Make an appointment with yourself. I’ve learned that if I really want to make something a priority, I sometimes have to schedule it. Because fitness is so important to me this year, for example, I’ve intentionally blocked off time on my Google calendar to exercise. Is it before 9am on Sunday through Thursday? Sorry. I can’t do what you’re asking. I’m busy. I have an appointment with myself at the gym or on my bike. Is it between four and five on a weekday afternoon? Sorry. I’m studying French.

As much as I love Clyatt’s analogy, there’s just one problem. Most of us start with our jars already full of rocks. How then do we find room for the stuff we want to do?

You don’t necessarily need to drop your current obligations, but as they end, don’t add more. Drop things (and let things end) until you are easily able to fit the Big Rocks into your schedule. Once you’re sure that everything fits, and that you have enough time for yourself, it’s okay to add something else to the jar. But only add one thing at a time. If you can handle that, then add something else.

Rich in Time

Last month, I wrote about the rewards of thrift. By being frugal, I said, and by saving my money, I’m able to spend money on the things that are important to me. GRS reader Dink left an insightful comment on that article:

There’s no need to worry about getting “rich” either slowly or quickly; if you’re rich in time, and comfortable financially, you’re better off than most people, poor or wealthy. Time is the real currency. Just look at what J.D. is showing…his time to cycle, his time to go to his gym, his time to travel. Freedom of time is what I personally strive for, where I can wake up one day and be my own master. While I’m lucky that I both enjoy my job and get paid well, it’s a complete time-suck. All I want is to reclaim my time.

I love the notion of being “rich in time”. I’d never though of it that way before, but now I can see that this idea has been a huge motivating factor for me over the past year. Sure, I’ve been able to create monetary wealth for myself, but I’ve done so at the expense of time. Because of this, in some ways I’ve felt poorer. These past few months have been all about me re-learning what it feels like to be rich in time.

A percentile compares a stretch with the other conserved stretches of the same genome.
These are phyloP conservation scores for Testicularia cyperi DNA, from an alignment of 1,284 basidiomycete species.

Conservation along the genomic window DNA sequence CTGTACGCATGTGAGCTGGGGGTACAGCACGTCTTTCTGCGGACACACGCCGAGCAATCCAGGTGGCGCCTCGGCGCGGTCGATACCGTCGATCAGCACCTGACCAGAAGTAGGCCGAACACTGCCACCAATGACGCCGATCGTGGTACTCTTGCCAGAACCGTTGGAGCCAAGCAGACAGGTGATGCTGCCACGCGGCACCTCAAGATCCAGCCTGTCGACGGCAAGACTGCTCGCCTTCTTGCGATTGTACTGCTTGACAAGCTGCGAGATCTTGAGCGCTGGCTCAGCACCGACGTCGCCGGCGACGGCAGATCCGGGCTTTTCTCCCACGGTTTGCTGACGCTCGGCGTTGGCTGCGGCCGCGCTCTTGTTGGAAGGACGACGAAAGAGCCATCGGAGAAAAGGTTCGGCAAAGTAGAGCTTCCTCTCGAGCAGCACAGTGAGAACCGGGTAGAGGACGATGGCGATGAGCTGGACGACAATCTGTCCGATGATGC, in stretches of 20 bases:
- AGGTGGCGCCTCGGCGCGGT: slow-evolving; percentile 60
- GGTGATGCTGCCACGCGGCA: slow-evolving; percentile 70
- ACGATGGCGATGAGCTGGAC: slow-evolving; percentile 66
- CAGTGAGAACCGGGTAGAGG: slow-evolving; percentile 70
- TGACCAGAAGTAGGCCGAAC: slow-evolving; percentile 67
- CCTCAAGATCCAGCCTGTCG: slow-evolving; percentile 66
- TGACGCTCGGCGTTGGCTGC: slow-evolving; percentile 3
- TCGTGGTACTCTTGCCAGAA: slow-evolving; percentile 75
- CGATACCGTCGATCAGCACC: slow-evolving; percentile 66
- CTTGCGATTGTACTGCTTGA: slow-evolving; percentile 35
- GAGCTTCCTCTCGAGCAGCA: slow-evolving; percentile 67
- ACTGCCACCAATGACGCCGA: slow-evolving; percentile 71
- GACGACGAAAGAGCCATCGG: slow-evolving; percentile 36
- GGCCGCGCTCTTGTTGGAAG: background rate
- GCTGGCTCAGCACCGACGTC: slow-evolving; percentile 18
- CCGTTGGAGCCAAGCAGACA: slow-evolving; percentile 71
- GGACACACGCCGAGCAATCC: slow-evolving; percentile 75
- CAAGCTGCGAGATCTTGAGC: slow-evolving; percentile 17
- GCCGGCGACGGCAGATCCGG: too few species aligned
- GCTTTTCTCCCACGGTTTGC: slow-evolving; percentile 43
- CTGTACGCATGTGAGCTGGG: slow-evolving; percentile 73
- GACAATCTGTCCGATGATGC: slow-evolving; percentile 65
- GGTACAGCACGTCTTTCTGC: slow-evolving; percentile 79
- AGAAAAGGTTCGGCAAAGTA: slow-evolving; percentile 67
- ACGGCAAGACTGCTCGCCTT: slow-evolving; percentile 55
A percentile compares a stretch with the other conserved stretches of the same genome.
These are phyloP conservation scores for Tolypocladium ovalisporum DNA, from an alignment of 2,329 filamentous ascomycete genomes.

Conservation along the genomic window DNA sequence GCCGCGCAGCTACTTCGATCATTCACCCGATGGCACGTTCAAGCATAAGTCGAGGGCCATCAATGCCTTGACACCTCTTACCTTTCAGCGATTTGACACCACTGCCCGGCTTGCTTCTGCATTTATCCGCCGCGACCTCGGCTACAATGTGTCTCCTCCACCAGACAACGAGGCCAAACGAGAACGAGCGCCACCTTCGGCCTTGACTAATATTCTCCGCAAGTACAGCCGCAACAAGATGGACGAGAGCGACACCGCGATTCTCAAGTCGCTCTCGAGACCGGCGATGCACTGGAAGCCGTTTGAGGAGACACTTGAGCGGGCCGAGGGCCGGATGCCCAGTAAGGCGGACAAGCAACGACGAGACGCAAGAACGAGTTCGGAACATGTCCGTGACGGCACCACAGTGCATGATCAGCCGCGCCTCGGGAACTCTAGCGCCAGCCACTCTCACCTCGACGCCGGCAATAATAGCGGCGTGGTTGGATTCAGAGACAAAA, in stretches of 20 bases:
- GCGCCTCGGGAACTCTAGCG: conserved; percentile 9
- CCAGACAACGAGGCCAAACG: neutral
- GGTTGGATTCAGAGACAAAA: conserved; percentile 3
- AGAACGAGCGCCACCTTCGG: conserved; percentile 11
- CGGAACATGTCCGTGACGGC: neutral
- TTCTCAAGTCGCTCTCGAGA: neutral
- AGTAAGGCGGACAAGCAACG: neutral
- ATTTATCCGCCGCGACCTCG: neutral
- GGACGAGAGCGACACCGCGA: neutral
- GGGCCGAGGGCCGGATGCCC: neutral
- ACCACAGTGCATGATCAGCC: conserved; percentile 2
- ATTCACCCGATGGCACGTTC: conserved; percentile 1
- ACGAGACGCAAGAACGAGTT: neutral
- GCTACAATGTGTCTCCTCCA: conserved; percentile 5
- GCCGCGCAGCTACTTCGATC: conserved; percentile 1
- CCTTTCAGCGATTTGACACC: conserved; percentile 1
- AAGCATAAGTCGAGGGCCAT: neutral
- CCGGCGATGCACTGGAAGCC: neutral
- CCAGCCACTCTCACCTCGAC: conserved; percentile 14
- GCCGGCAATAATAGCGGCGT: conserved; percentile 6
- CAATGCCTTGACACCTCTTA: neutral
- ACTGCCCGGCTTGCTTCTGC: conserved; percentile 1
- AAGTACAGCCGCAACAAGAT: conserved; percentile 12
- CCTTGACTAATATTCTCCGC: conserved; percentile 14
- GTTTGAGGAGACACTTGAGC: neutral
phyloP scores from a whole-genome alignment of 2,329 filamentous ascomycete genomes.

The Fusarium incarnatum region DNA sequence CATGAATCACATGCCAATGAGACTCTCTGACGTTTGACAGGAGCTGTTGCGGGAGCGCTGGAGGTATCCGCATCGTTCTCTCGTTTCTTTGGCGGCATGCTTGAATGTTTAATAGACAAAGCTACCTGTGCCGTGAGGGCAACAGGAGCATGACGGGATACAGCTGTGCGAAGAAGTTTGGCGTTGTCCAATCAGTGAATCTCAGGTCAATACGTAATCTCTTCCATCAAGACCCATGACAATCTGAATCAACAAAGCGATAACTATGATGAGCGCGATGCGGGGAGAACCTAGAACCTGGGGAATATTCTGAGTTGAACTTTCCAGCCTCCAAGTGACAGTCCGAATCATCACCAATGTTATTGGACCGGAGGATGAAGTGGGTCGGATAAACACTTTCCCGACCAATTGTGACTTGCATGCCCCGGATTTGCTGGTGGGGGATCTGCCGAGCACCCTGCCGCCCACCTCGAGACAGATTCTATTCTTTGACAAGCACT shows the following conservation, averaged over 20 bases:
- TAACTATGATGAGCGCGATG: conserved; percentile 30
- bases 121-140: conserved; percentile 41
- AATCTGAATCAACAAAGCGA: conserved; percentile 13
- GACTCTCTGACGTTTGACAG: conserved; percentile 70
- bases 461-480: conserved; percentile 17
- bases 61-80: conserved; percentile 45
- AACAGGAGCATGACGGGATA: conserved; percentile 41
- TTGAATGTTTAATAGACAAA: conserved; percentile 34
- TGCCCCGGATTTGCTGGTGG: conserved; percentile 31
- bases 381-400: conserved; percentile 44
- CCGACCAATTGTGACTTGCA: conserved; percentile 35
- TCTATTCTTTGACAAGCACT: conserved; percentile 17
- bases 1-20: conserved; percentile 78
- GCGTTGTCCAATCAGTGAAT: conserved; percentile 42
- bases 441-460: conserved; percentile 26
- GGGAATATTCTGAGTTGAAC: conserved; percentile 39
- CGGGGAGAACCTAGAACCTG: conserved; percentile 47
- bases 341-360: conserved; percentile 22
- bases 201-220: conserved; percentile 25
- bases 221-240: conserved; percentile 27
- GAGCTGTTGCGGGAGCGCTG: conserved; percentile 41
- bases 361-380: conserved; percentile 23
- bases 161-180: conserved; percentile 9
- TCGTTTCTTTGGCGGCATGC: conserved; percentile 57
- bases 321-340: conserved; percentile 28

I’ve been looking for balance, and — at last — I think I may have found it.

76 Replies to “Downshifting: The first day of the rest of my life”

  1. Rachel says:

    This article really reminds me of what get rich slowly use to be like when I first started reading (which probably is about a year ago). Insightful articles, not necessarily directly money related.

    Congratulations on your new found balance 😀

  2. SF_UK says:

    Well done – it’s easy to fall into the trap of more work, less life, but can also be dangerous to your relationships, and you mental and physical health.

    I’ve deliberately chosen career options that give me enough money, but also enough time. I could have chosen to go into any number of industries with my degree where I would potentially earn multiples of what I earn now, but I would also be expected to work lots of overtime, and I know I would burn out (a lot of my contemporaries are already doing this). I’d rather earn enough to be comfortable, live simply, and use my free time to have fun.

  3. GE Miller says:

    JD – great post. I like your quote, “do the stuff you want to do and then fit the stuff you need to do around it”. That’s a very practical and simple, yet effective way of looking at life. I’m in the ‘box factory’ with a blog in free time phase in my own life and I’m starting to feel the way you had been. Looking forward to reaching the next stage as soon as I don’t have to work the 9-to-5.

  4. Jacq @ Single Mom Rich Mom says:

    It seems interesting that a lot of big bloggers talk a lot about this workaholism in the early days of starting off their blogs. It’s only after they become successful that they talk about the virtues of doing things at a more measured pace. Yet the middle ground was always available as an option. I wonder if a certain level of entrepreneurial and financial security has to be attained to get to that balance for some?

    Some good resources: Neil Fiore’s “The Now Habit” for making sure you fit in what’s important, Charles Givens’ “Super-Self” for outsourcing, and Richard Koch’s “The 80/20 Principle” (and other books) for leading a balanced life and stepping back – some like Tim Ferriss and The 4HWW, but I prefer Koch.

    One of the other downsides of workaholism can also be that you don’t even enjoy whatever time that you do take off because you’re thinking that you should be working. Over the years, I too have learned the hard way – “Get in, get done, go home” became the motto – along with saying “no” on a more regular basis. Learning to audit commitments and to focus on high value extra-curricular activities on a regular basis is no different than a YMOYL spending audit. Ensuring your time goes towards what you value is a lot tougher than money for some, glad to see you’ve learned to focus on what’s important.

  5. PMT says:

    It always has and always will be about time for me. I never get back time that I have lost working and my kids will only be living with me so long. My goals are to replace my income so that I can spend my time on what matters…friends, family and helping others.

    Granted I can do that now but in a limited fashion. I’m not looking to get rich so I can buy things, though I can’t say I wouldn’t splurge, but rather so that I’m not owned by a job or other daily obligations that are not of my choosing.

  6. Sarah says:

    If you’re already overwhelmed, why start another blog at all?

  7. Rose M says: